Objective: High calorie foods and beverages, which often contain caffeine, contribute to child overweight/obesity. We evaluated the results of an educational intervention to promote healthy growth in very young children. Secondarily, we used detailed diet data to explore the association of nutrient intake with the early development of overweight and obesity. Methods: Mothers were obese Latina women, enrolled prenatally, and their infants. Specially trained community health workers provided breastfeeding support and nutrition education during 10 home visits, birth to 24 months. At follow-up, age 18 to 36 months, we measured growth and completed detailed diet recalls (1–7 recall days/child). Results: Of 174 infants randomized, 106 children were followed for 24 to 36 months. The educational intervention did not prevent overweight/obesity. Forty-two percent of children became overweight or obese. Fifty-eight percent of children consumed caffeine on at least 1 recall day. Mean intake was 0.48 mg/kg/day. Caffeine correlated with higher consumption of calories, and added sugar and decreased intake of protein, fiber and dairy. Compared with days without caffeine, on days when caffeine was consumed, children ingested 121 more calories and 3.8 gm less protein. Children frequently consumed less than the recommended daily intake of key nutrients such as fiber, vegetables, whole fruit, and vitamins. Conclusions: Caffeine was a marker for increased intake of calories and decreased intake of key nutrients. When discussing dietary intake in early childhood, practitioners should screen for nutrient deficiency in young children and recommend limiting the intake of caffeinated foods and beverages.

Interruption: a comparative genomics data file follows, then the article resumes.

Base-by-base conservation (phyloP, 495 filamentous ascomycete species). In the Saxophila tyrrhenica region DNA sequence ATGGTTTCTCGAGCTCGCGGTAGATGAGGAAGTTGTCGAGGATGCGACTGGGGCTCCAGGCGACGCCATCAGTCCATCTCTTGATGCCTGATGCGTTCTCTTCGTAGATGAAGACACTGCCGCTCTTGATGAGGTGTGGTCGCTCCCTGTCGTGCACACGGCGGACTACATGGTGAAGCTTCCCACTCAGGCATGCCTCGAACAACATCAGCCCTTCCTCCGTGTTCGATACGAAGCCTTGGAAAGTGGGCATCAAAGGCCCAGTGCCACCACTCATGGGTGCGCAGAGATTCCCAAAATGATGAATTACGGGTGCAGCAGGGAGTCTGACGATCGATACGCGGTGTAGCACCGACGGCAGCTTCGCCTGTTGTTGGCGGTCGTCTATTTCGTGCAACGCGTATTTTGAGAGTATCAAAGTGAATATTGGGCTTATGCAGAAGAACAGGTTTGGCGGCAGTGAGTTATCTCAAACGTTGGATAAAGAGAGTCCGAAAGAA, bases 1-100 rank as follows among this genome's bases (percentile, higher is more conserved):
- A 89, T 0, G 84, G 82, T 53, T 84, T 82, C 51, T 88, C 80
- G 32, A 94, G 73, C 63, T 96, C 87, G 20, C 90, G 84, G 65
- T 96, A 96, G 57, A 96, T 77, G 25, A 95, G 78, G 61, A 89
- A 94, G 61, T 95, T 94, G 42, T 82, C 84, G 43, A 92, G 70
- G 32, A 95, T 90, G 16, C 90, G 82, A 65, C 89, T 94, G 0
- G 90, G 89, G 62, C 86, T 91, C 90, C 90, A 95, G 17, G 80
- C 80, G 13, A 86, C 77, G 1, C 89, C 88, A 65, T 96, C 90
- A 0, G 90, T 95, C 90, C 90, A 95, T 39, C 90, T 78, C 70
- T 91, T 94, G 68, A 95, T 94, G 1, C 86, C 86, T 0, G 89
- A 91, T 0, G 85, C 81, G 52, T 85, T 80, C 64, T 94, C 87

ASJC Scopus subject areas
- Pediatrics, Perinatology, and Child Health